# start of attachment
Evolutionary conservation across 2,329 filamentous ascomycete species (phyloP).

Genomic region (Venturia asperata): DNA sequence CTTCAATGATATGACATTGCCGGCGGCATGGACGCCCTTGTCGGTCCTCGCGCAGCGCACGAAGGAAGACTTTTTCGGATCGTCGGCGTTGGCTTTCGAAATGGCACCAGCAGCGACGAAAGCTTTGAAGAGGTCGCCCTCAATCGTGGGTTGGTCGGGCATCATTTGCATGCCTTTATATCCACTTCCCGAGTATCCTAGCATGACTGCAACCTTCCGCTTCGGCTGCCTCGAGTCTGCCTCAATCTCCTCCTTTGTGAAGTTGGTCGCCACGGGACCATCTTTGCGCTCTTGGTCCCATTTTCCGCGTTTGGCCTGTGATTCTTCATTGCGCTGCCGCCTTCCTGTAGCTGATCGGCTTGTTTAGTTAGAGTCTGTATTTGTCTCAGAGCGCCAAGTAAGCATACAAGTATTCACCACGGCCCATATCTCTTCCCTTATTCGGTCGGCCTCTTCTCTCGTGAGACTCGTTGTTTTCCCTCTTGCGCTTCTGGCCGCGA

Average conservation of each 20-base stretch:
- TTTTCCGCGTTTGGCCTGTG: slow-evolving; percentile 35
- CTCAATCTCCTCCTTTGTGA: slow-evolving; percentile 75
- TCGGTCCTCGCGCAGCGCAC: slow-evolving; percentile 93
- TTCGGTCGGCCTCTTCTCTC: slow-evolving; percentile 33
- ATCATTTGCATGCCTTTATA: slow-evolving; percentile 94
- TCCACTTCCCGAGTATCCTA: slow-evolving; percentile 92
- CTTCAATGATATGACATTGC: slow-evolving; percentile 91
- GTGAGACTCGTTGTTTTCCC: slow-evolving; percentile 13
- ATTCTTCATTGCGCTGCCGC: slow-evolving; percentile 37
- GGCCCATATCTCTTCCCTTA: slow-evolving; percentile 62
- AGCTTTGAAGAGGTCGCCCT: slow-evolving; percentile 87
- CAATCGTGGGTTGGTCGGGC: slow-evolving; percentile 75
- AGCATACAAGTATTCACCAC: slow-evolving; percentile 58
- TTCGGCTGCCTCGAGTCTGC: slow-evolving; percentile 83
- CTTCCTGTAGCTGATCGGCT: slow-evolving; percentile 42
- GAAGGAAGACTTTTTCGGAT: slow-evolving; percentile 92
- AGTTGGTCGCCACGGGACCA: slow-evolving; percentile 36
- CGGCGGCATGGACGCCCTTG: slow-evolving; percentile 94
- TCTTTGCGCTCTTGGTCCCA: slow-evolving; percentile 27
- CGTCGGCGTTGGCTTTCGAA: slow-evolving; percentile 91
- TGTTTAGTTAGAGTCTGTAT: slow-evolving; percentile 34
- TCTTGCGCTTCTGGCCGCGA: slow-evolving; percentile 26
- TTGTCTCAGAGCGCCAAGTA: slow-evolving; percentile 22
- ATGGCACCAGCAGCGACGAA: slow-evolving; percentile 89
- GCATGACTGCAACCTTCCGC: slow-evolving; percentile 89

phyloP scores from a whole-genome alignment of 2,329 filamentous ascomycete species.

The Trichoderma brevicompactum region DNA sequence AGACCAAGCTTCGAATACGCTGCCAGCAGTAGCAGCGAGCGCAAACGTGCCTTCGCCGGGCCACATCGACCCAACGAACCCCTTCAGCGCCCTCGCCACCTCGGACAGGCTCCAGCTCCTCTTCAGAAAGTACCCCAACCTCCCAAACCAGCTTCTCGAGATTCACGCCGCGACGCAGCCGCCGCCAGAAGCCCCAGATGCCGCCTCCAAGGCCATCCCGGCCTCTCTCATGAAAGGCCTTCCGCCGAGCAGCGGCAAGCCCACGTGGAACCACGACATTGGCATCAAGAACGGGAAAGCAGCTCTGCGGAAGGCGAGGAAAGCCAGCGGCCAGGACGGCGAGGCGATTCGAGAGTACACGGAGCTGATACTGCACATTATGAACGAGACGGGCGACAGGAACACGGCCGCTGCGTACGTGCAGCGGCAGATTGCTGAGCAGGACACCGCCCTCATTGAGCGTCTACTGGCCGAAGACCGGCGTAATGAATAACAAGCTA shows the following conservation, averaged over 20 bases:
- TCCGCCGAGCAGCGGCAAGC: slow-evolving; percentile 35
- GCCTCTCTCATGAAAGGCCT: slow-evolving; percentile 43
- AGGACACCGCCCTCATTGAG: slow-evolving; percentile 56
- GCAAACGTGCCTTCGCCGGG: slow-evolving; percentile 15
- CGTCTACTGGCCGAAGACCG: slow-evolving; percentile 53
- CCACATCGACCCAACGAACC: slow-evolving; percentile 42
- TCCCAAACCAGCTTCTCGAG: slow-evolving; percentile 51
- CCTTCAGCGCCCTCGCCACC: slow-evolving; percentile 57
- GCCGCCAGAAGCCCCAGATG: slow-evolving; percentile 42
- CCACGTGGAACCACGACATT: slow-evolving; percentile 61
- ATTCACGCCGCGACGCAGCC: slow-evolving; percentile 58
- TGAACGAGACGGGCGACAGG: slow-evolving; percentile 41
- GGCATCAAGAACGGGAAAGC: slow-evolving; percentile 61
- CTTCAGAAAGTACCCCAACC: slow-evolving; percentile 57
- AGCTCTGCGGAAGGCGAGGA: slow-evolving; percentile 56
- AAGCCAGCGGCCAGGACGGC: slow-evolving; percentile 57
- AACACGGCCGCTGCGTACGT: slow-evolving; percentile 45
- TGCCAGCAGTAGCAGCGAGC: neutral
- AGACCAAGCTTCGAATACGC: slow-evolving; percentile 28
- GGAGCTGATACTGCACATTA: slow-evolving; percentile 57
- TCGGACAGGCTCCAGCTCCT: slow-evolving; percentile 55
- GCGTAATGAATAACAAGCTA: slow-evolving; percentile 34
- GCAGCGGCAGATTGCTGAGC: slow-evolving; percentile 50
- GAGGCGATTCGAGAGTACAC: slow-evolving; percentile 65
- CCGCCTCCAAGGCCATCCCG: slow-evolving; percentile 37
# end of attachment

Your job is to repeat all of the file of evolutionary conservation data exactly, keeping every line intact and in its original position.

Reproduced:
Evolutionary conservation across 2,329 filamentous ascomycete species (phyloP).

Genomic region (Venturia asperata): DNA sequence CTTCAATGATATGACATTGCCGGCGGCATGGACGCCCTTGTCGGTCCTCGCGCAGCGCACGAAGGAAGACTTTTTCGGATCGTCGGCGTTGGCTTTCGAAATGGCACCAGCAGCGACGAAAGCTTTGAAGAGGTCGCCCTCAATCGTGGGTTGGTCGGGCATCATTTGCATGCCTTTATATCCACTTCCCGAGTATCCTAGCATGACTGCAACCTTCCGCTTCGGCTGCCTCGAGTCTGCCTCAATCTCCTCCTTTGTGAAGTTGGTCGCCACGGGACCATCTTTGCGCTCTTGGTCCCATTTTCCGCGTTTGGCCTGTGATTCTTCATTGCGCTGCCGCCTTCCTGTAGCTGATCGGCTTGTTTAGTTAGAGTCTGTATTTGTCTCAGAGCGCCAAGTAAGCATACAAGTATTCACCACGGCCCATATCTCTTCCCTTATTCGGTCGGCCTCTTCTCTCGTGAGACTCGTTGTTTTCCCTCTTGCGCTTCTGGCCGCGA

Average conservation of each 20-base stretch:
- TTTTCCGCGTTTGGCCTGTG: slow-evolving; percentile 35
- CTCAATCTCCTCCTTTGTGA: slow-evolving; percentile 75
- TCGGTCCTCGCGCAGCGCAC: slow-evolving; percentile 93
- TTCGGTCGGCCTCTTCTCTC: slow-evolving; percentile 33
- ATCATTTGCATGCCTTTATA: slow-evolving; percentile 94
- TCCACTTCCCGAGTATCCTA: slow-evolving; percentile 92
- CTTCAATGATATGACATTGC: slow-evolving; percentile 91
- GTGAGACTCGTTGTTTTCCC: slow-evolving; percentile 13
- ATTCTTCATTGCGCTGCCGC: slow-evolving; percentile 37
- GGCCCATATCTCTTCCCTTA: slow-evolving; percentile 62
- AGCTTTGAAGAGGTCGCCCT: slow-evolving; percentile 87
- CAATCGTGGGTTGGTCGGGC: slow-evolving; percentile 75
- AGCATACAAGTATTCACCAC: slow-evolving; percentile 58
- TTCGGCTGCCTCGAGTCTGC: slow-evolving; percentile 83
- CTTCCTGTAGCTGATCGGCT: slow-evolving; percentile 42
- GAAGGAAGACTTTTTCGGAT: slow-evolving; percentile 92
- AGTTGGTCGCCACGGGACCA: slow-evolving; percentile 36
- CGGCGGCATGGACGCCCTTG: slow-evolving; percentile 94
- TCTTTGCGCTCTTGGTCCCA: slow-evolving; percentile 27
- CGTCGGCGTTGGCTTTCGAA: slow-evolving; percentile 91
- TGTTTAGTTAGAGTCTGTAT: slow-evolving; percentile 34
- TCTTGCGCTTCTGGCCGCGA: slow-evolving; percentile 26
- TTGTCTCAGAGCGCCAAGTA: slow-evolving; percentile 22
- ATGGCACCAGCAGCGACGAA: slow-evolving; percentile 89
- GCATGACTGCAACCTTCCGC: slow-evolving; percentile 89

phyloP scores from a whole-genome alignment of 2,329 filamentous ascomycete species.

The Trichoderma brevicompactum region DNA sequence AGACCAAGCTTCGAATACGCTGCCAGCAGTAGCAGCGAGCGCAAACGTGCCTTCGCCGGGCCACATCGACCCAACGAACCCCTTCAGCGCCCTCGCCACCTCGGACAGGCTCCAGCTCCTCTTCAGAAAGTACCCCAACCTCCCAAACCAGCTTCTCGAGATTCACGCCGCGACGCAGCCGCCGCCAGAAGCCCCAGATGCCGCCTCCAAGGCCATCCCGGCCTCTCTCATGAAAGGCCTTCCGCCGAGCAGCGGCAAGCCCACGTGGAACCACGACATTGGCATCAAGAACGGGAAAGCAGCTCTGCGGAAGGCGAGGAAAGCCAGCGGCCAGGACGGCGAGGCGATTCGAGAGTACACGGAGCTGATACTGCACATTATGAACGAGACGGGCGACAGGAACACGGCCGCTGCGTACGTGCAGCGGCAGATTGCTGAGCAGGACACCGCCCTCATTGAGCGTCTACTGGCCGAAGACCGGCGTAATGAATAACAAGCTA shows the following conservation, averaged over 20 bases:
- TCCGCCGAGCAGCGGCAAGC: slow-evolving; percentile 35
- GCCTCTCTCATGAAAGGCCT: slow-evolving; percentile 43
- AGGACACCGCCCTCATTGAG: slow-evolving; percentile 56
- GCAAACGTGCCTTCGCCGGG: slow-evolving; percentile 15
- CGTCTACTGGCCGAAGACCG: slow-evolving; percentile 53
- CCACATCGACCCAACGAACC: slow-evolving; percentile 42
- TCCCAAACCAGCTTCTCGAG: slow-evolving; percentile 51
- CCTTCAGCGCCCTCGCCACC: slow-evolving; percentile 57
- GCCGCCAGAAGCCCCAGATG: slow-evolving; percentile 42
- CCACGTGGAACCACGACATT: slow-evolving; percentile 61
- ATTCACGCCGCGACGCAGCC: slow-evolving; percentile 58
- TGAACGAGACGGGCGACAGG: slow-evolving; percentile 41
- GGCATCAAGAACGGGAAAGC: slow-evolving; percentile 61
- CTTCAGAAAGTACCCCAACC: slow-evolving; percentile 57
- AGCTCTGCGGAAGGCGAGGA: slow-evolving; percentile 56
- AAGCCAGCGGCCAGGACGGC: slow-evolving; percentile 57
- AACACGGCCGCTGCGTACGT: slow-evolving; percentile 45
- TGCCAGCAGTAGCAGCGAGC: neutral
- AGACCAAGCTTCGAATACGC: slow-evolving; percentile 28
- GGAGCTGATACTGCACATTA: slow-evolving; percentile 57
- TCGGACAGGCTCCAGCTCCT: slow-evolving; percentile 55
- GCGTAATGAATAACAAGCTA: slow-evolving; percentile 34
- GCAGCGGCAGATTGCTGAGC: slow-evolving; percentile 50
- GAGGCGATTCGAGAGTACAC: slow-evolving; percentile 65
- CCGCCTCCAAGGCCATCCCG: slow-evolving; percentile 37